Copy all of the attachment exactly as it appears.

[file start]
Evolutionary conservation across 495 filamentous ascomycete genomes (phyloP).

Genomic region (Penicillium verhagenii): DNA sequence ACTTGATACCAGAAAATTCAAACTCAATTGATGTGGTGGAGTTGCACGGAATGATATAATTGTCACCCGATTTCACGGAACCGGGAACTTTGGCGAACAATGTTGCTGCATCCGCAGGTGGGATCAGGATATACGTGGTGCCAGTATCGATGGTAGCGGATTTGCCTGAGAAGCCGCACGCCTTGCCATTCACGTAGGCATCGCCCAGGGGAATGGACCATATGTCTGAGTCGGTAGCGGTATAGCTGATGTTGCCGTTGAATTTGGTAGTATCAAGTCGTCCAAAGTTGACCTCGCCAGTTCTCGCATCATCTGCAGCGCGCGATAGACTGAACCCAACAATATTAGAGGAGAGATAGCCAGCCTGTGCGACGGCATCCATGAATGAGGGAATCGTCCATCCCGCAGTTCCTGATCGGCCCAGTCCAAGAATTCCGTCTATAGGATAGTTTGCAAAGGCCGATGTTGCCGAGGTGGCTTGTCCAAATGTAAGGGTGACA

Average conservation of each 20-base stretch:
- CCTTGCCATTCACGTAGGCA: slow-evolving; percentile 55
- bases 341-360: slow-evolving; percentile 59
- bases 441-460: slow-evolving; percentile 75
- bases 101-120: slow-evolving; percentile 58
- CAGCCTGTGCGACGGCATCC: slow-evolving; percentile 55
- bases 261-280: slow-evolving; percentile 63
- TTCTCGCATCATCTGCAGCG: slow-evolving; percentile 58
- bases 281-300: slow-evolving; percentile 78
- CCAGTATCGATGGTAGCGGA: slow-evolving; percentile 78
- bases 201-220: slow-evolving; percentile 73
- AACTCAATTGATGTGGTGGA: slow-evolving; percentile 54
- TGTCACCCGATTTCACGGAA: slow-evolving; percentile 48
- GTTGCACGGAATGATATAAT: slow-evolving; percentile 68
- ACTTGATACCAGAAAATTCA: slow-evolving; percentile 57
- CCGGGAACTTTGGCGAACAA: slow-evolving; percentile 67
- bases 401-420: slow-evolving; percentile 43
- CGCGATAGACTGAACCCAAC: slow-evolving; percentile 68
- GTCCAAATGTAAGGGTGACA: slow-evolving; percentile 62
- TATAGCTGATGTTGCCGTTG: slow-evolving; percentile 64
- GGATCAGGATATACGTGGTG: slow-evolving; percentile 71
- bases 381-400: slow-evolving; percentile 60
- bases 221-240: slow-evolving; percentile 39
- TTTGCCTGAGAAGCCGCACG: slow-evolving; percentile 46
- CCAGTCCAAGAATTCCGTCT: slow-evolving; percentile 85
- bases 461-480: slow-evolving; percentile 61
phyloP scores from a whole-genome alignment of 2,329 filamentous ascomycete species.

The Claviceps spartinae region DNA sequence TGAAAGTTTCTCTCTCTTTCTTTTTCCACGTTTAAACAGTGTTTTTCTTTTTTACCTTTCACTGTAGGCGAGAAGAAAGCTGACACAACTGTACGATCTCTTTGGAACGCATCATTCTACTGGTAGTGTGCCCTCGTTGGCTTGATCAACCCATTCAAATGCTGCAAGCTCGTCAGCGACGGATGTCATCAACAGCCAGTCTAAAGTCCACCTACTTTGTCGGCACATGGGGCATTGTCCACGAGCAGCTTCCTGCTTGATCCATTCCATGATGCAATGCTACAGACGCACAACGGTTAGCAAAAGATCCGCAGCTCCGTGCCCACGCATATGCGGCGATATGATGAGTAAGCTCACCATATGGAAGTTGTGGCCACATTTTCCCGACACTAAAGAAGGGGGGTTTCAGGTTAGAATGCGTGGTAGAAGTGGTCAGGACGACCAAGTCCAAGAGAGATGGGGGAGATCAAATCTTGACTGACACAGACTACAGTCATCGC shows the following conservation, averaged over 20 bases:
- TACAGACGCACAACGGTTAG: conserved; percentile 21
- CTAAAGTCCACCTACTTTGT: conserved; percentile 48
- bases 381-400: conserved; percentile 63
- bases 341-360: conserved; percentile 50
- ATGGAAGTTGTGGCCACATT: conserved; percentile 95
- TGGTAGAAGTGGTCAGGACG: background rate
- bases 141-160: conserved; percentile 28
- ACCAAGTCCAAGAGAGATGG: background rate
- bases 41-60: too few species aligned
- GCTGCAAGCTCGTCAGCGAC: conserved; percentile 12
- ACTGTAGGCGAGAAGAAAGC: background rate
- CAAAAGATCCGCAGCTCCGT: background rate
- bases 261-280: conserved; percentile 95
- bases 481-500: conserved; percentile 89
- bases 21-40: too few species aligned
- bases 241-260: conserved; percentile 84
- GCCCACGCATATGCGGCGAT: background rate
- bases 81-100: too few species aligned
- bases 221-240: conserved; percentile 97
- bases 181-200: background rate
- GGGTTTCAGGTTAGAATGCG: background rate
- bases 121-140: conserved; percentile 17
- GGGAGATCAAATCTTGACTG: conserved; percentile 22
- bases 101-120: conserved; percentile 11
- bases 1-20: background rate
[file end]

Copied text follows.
Evolutionary conservation across 495 filamentous ascomycete genomes (phyloP).

Genomic region (Penicillium verhagenii): DNA sequence ACTTGATACCAGAAAATTCAAACTCAATTGATGTGGTGGAGTTGCACGGAATGATATAATTGTCACCCGATTTCACGGAACCGGGAACTTTGGCGAACAATGTTGCTGCATCCGCAGGTGGGATCAGGATATACGTGGTGCCAGTATCGATGGTAGCGGATTTGCCTGAGAAGCCGCACGCCTTGCCATTCACGTAGGCATCGCCCAGGGGAATGGACCATATGTCTGAGTCGGTAGCGGTATAGCTGATGTTGCCGTTGAATTTGGTAGTATCAAGTCGTCCAAAGTTGACCTCGCCAGTTCTCGCATCATCTGCAGCGCGCGATAGACTGAACCCAACAATATTAGAGGAGAGATAGCCAGCCTGTGCGACGGCATCCATGAATGAGGGAATCGTCCATCCCGCAGTTCCTGATCGGCCCAGTCCAAGAATTCCGTCTATAGGATAGTTTGCAAAGGCCGATGTTGCCGAGGTGGCTTGTCCAAATGTAAGGGTGACA

Average conservation of each 20-base stretch:
- CCTTGCCATTCACGTAGGCA: slow-evolving; percentile 55
- bases 341-360: slow-evolving; percentile 59
- bases 441-460: slow-evolving; percentile 75
- bases 101-120: slow-evolving; percentile 58
- CAGCCTGTGCGACGGCATCC: slow-evolving; percentile 55
- bases 261-280: slow-evolving; percentile 63
- TTCTCGCATCATCTGCAGCG: slow-evolving; percentile 58
- bases 281-300: slow-evolving; percentile 78
- CCAGTATCGATGGTAGCGGA: slow-evolving; percentile 78
- bases 201-220: slow-evolving; percentile 73
- AACTCAATTGATGTGGTGGA: slow-evolving; percentile 54
- TGTCACCCGATTTCACGGAA: slow-evolving; percentile 48
- GTTGCACGGAATGATATAAT: slow-evolving; percentile 68
- ACTTGATACCAGAAAATTCA: slow-evolving; percentile 57
- CCGGGAACTTTGGCGAACAA: slow-evolving; percentile 67
- bases 401-420: slow-evolving; percentile 43
- CGCGATAGACTGAACCCAAC: slow-evolving; percentile 68
- GTCCAAATGTAAGGGTGACA: slow-evolving; percentile 62
- TATAGCTGATGTTGCCGTTG: slow-evolving; percentile 64
- GGATCAGGATATACGTGGTG: slow-evolving; percentile 71
- bases 381-400: slow-evolving; percentile 60
- bases 221-240: slow-evolving; percentile 39
- TTTGCCTGAGAAGCCGCACG: slow-evolving; percentile 46
- CCAGTCCAAGAATTCCGTCT: slow-evolving; percentile 85
- bases 461-480: slow-evolving; percentile 61
phyloP scores from a whole-genome alignment of 2,329 filamentous ascomycete species.

The Claviceps spartinae region DNA sequence TGAAAGTTTCTCTCTCTTTCTTTTTCCACGTTTAAACAGTGTTTTTCTTTTTTACCTTTCACTGTAGGCGAGAAGAAAGCTGACACAACTGTACGATCTCTTTGGAACGCATCATTCTACTGGTAGTGTGCCCTCGTTGGCTTGATCAACCCATTCAAATGCTGCAAGCTCGTCAGCGACGGATGTCATCAACAGCCAGTCTAAAGTCCACCTACTTTGTCGGCACATGGGGCATTGTCCACGAGCAGCTTCCTGCTTGATCCATTCCATGATGCAATGCTACAGACGCACAACGGTTAGCAAAAGATCCGCAGCTCCGTGCCCACGCATATGCGGCGATATGATGAGTAAGCTCACCATATGGAAGTTGTGGCCACATTTTCCCGACACTAAAGAAGGGGGGTTTCAGGTTAGAATGCGTGGTAGAAGTGGTCAGGACGACCAAGTCCAAGAGAGATGGGGGAGATCAAATCTTGACTGACACAGACTACAGTCATCGC shows the following conservation, averaged over 20 bases:
- TACAGACGCACAACGGTTAG: conserved; percentile 21
- CTAAAGTCCACCTACTTTGT: conserved; percentile 48
- bases 381-400: conserved; percentile 63
- bases 341-360: conserved; percentile 50
- ATGGAAGTTGTGGCCACATT: conserved; percentile 95
- TGGTAGAAGTGGTCAGGACG: background rate
- bases 141-160: conserved; percentile 28
- ACCAAGTCCAAGAGAGATGG: background rate
- bases 41-60: too few species aligned
- GCTGCAAGCTCGTCAGCGAC: conserved; percentile 12
- ACTGTAGGCGAGAAGAAAGC: background rate
- CAAAAGATCCGCAGCTCCGT: background rate
- bases 261-280: conserved; percentile 95
- bases 481-500: conserved; percentile 89
- bases 21-40: too few species aligned
- bases 241-260: conserved; percentile 84
- GCCCACGCATATGCGGCGAT: background rate
- bases 81-100: too few species aligned
- bases 221-240: conserved; percentile 97
- bases 181-200: background rate
- GGGTTTCAGGTTAGAATGCG: background rate
- bases 121-140: conserved; percentile 17
- GGGAGATCAAATCTTGACTG: conserved; percentile 22
- bases 101-120: conserved; percentile 11
- bases 1-20: background rate